RMK Research Council awaiting research topic proposals 26.01
The RMK Research Council is awaiting proposals, until 8 February, for topics related to sustainable forestry to be included on the list of priority research areas. A new call for proposals will be announced in mid-February.
The RMK Research Council, comprised of researchers and specialists, annually reviews the topic areas for applied research funded by RMK. “Through research, we wish to identify more sustainable solutions for forest management, to implement species protection and provide quality raw materials for the timber industry in the best manner possible,” said Kristjan Tõnisson, Chief Specialist of the Nature Protection Department at RMK, explaining the need for involving the broadest possible range of specialists in the definition of research areas.
The RMK Research Council will select ten topic areas, for which more specific ideas are invited in the application round opening in February. Previous topics that continue to be relevant include, for example, the more efficient use of energy wood, forest disturbance regime, productivity and biodiversity of deciduous stands, potential for selective and design cutting in Estonia, assessing the efficiency of forest cultivation activities, ecological functionality of protected areas, long-term growth trends of stands, and the effect of viral diseases on Estonian forests. Before it announces a new call for proposals, the RMK Research Council itself will put forward proposals on the addition of priority topic areas.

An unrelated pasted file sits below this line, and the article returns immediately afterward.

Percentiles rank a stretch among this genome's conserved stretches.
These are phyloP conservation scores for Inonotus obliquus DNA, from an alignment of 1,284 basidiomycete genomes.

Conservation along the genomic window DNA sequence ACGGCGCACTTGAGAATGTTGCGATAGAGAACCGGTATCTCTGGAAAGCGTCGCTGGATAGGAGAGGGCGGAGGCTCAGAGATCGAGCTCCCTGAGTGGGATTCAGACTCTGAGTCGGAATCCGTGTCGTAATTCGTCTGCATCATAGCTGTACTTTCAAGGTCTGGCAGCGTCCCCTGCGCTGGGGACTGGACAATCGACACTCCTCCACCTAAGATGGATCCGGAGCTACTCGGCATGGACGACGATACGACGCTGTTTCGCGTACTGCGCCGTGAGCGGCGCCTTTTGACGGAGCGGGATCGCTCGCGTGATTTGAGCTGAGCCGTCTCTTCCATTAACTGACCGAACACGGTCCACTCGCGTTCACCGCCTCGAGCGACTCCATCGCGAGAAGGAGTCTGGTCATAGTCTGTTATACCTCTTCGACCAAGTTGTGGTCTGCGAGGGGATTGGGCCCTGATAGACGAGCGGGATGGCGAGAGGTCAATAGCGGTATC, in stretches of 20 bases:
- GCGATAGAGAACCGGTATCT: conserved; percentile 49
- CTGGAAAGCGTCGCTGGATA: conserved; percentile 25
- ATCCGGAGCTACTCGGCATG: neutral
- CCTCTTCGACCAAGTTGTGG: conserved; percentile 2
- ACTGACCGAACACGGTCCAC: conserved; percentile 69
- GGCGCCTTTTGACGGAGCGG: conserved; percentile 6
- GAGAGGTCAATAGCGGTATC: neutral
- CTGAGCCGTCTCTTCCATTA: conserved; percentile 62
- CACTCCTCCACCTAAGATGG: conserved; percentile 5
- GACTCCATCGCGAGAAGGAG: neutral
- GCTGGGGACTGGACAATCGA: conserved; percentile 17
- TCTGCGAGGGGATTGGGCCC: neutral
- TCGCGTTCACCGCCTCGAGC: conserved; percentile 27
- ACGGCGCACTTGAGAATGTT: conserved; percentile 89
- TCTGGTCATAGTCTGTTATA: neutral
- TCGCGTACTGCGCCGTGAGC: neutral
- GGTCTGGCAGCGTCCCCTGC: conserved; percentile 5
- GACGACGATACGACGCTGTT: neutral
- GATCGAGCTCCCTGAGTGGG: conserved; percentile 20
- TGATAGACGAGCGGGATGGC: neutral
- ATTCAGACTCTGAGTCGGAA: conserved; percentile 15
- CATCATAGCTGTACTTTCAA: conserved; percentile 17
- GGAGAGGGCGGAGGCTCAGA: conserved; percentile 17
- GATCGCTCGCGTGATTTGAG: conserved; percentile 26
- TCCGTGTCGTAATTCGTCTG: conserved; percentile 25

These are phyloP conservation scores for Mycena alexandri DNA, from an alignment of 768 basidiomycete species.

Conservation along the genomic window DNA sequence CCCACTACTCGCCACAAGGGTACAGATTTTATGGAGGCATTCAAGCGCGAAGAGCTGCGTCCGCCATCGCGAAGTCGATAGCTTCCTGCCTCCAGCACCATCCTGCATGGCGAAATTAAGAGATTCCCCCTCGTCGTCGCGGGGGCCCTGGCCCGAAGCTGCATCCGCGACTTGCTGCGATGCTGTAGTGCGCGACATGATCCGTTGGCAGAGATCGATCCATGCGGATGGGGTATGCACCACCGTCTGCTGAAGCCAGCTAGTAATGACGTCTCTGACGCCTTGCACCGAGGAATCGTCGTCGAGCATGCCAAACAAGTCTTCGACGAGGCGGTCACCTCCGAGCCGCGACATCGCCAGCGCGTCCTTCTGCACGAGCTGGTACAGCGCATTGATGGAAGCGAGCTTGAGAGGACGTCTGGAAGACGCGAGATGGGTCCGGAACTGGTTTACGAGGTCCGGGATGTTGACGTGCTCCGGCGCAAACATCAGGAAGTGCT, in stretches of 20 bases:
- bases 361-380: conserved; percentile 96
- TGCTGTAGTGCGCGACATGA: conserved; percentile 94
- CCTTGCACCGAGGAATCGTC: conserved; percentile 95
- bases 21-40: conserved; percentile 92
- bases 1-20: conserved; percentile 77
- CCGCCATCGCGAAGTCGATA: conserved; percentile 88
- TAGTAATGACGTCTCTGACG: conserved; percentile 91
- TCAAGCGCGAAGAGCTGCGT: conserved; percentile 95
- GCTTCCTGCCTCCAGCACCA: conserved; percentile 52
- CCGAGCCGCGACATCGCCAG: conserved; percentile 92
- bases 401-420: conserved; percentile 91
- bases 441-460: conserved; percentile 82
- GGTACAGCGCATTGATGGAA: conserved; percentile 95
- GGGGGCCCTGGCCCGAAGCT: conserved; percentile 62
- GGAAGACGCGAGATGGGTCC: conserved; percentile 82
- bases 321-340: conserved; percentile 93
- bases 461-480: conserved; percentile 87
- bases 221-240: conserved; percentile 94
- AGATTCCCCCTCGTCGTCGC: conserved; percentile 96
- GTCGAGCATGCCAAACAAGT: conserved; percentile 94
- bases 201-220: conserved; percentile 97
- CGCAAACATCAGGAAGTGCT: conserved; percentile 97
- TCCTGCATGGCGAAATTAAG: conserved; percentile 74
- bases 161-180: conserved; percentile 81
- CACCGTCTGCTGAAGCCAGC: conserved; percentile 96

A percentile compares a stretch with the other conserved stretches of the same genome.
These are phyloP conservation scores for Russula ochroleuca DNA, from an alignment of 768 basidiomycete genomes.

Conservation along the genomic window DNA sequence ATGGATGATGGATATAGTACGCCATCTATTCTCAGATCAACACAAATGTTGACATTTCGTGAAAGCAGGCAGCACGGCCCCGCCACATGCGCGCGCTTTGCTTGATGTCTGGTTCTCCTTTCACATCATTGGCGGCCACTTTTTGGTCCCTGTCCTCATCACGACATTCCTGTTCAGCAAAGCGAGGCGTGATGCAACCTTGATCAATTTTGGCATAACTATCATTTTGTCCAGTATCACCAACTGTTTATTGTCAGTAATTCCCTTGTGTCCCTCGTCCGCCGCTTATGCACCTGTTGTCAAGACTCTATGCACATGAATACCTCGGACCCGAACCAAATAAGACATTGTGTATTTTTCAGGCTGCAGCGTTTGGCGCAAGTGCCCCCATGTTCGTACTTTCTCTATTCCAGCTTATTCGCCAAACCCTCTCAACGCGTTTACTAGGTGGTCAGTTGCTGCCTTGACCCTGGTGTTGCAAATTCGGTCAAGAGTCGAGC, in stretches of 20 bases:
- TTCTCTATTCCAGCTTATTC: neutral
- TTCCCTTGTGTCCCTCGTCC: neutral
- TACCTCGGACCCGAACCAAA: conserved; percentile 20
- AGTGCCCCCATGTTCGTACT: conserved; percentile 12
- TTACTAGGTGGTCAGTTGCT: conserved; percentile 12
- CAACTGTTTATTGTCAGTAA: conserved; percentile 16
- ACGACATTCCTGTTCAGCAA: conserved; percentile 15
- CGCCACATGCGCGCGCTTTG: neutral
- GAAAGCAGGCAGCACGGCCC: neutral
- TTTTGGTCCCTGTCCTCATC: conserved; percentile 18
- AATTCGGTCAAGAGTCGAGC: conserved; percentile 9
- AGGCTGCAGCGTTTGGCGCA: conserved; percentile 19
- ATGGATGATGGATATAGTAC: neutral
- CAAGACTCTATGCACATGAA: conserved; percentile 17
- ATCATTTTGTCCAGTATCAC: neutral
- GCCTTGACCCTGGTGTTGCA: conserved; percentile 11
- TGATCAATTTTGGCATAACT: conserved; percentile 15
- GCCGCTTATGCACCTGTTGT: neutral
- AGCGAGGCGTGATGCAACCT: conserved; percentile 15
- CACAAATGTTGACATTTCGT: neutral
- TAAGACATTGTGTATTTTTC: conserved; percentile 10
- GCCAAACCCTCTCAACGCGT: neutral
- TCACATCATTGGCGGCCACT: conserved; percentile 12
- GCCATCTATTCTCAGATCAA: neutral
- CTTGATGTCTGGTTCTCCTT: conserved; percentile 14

The final list of priority research topics, along with any potential additional suggestions that are received, will be approved by 12 February, when the sixth round of applications for RMK’s research projects will be opened and the RMK research seminar will be held (click here to register for the seminar).
RMK began targeted support for research work in 2008. To date, 14 applied research projects have been funded in the total sum of over EUR 1 million. Members of the RMK Research Council include Asko Lõhmus, Krista Lõhmus and Ülo Mander from the University of Tartu; Hardi Tullus, Kalev Jõgiste and Kalev Sepp from the Estonian University of Life Sciences; and Aigar Kallas and Kristjan Tõnisson from RMK.
RMK is the keeper, protector and manager of the forest and other natural biotic communities belonging to the Estonian state. RMK earns a profit for the state through forest management, growing reforestation material, and organising forest and nature conservation works. In addition, RMK establishes opportunities for nature walking in recreational and protected areas and fosters nature awareness. RMK consists of the Sagadi Forest Centre, the Elistvere Animal Park, the Tartu Tree Nursery, AS Eesti Metsataim and the Põlula Fish Farm. More than 700 people work for RMK; however, the total number of people employed in the state forest is 5000.
RMK Nature Protection Department Chief Specialist
Tel: 5691 8728